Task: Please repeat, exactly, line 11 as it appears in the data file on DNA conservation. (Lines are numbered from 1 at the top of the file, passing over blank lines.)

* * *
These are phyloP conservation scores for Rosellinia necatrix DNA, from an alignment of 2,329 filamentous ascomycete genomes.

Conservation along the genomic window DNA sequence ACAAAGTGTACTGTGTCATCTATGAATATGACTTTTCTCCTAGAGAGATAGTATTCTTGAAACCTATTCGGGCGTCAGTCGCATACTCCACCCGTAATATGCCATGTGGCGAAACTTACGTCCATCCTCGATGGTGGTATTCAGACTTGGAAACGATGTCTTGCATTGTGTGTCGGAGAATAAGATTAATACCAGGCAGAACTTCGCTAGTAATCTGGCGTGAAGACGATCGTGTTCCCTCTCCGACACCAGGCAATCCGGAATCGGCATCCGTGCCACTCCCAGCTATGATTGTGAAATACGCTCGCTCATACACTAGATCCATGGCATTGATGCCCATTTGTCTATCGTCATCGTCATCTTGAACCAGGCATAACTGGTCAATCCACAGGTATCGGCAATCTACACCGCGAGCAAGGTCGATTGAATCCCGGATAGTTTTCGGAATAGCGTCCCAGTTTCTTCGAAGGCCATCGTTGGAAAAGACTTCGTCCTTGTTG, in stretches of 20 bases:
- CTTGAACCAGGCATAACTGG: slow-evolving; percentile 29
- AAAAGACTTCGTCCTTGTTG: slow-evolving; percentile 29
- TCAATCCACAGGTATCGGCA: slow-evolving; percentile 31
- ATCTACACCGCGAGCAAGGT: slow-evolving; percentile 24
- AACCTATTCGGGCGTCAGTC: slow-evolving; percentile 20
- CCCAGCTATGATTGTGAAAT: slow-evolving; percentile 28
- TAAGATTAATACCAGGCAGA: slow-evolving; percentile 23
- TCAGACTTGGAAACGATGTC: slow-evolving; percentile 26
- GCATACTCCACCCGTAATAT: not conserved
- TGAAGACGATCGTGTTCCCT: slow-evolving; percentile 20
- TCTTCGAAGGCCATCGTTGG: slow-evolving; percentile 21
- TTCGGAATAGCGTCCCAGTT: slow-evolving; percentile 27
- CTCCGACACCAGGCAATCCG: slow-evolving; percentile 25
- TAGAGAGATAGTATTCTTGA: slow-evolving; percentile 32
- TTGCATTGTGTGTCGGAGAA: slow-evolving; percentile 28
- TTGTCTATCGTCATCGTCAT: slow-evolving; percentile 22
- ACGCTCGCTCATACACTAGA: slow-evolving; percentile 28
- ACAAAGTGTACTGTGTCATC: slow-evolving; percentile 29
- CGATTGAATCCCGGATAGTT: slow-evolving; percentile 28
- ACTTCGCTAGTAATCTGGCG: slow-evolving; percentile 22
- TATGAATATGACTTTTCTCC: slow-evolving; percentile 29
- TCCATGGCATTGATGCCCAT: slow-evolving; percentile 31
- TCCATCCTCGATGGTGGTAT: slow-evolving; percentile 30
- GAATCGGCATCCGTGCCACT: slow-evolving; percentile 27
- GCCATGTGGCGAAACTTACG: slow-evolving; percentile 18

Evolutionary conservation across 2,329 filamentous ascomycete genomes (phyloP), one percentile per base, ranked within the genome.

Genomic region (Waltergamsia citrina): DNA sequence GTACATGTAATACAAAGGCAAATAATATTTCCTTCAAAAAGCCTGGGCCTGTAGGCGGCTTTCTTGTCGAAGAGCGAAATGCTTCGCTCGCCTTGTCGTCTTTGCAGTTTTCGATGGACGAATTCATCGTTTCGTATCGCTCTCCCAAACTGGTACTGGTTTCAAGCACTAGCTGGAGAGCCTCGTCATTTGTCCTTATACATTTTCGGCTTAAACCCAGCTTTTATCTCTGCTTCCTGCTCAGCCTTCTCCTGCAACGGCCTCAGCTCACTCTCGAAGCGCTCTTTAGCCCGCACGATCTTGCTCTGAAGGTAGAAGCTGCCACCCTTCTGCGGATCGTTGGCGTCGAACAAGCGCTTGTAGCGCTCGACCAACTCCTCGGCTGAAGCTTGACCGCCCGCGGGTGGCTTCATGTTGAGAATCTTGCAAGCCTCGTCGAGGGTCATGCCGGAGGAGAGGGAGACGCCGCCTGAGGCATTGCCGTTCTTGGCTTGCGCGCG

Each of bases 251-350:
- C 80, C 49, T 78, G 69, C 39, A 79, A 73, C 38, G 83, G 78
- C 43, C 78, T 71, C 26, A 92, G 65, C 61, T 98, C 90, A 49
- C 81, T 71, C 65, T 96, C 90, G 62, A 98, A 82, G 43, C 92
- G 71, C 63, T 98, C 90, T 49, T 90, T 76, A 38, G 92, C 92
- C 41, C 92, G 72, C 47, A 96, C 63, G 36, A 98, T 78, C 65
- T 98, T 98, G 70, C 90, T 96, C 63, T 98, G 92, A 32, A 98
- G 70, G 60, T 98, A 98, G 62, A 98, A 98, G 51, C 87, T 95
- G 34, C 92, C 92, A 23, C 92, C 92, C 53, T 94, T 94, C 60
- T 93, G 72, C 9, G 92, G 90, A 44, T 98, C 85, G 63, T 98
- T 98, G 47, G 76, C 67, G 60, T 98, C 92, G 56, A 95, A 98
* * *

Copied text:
- GCATACTCCACCCGTAATAT: not conserved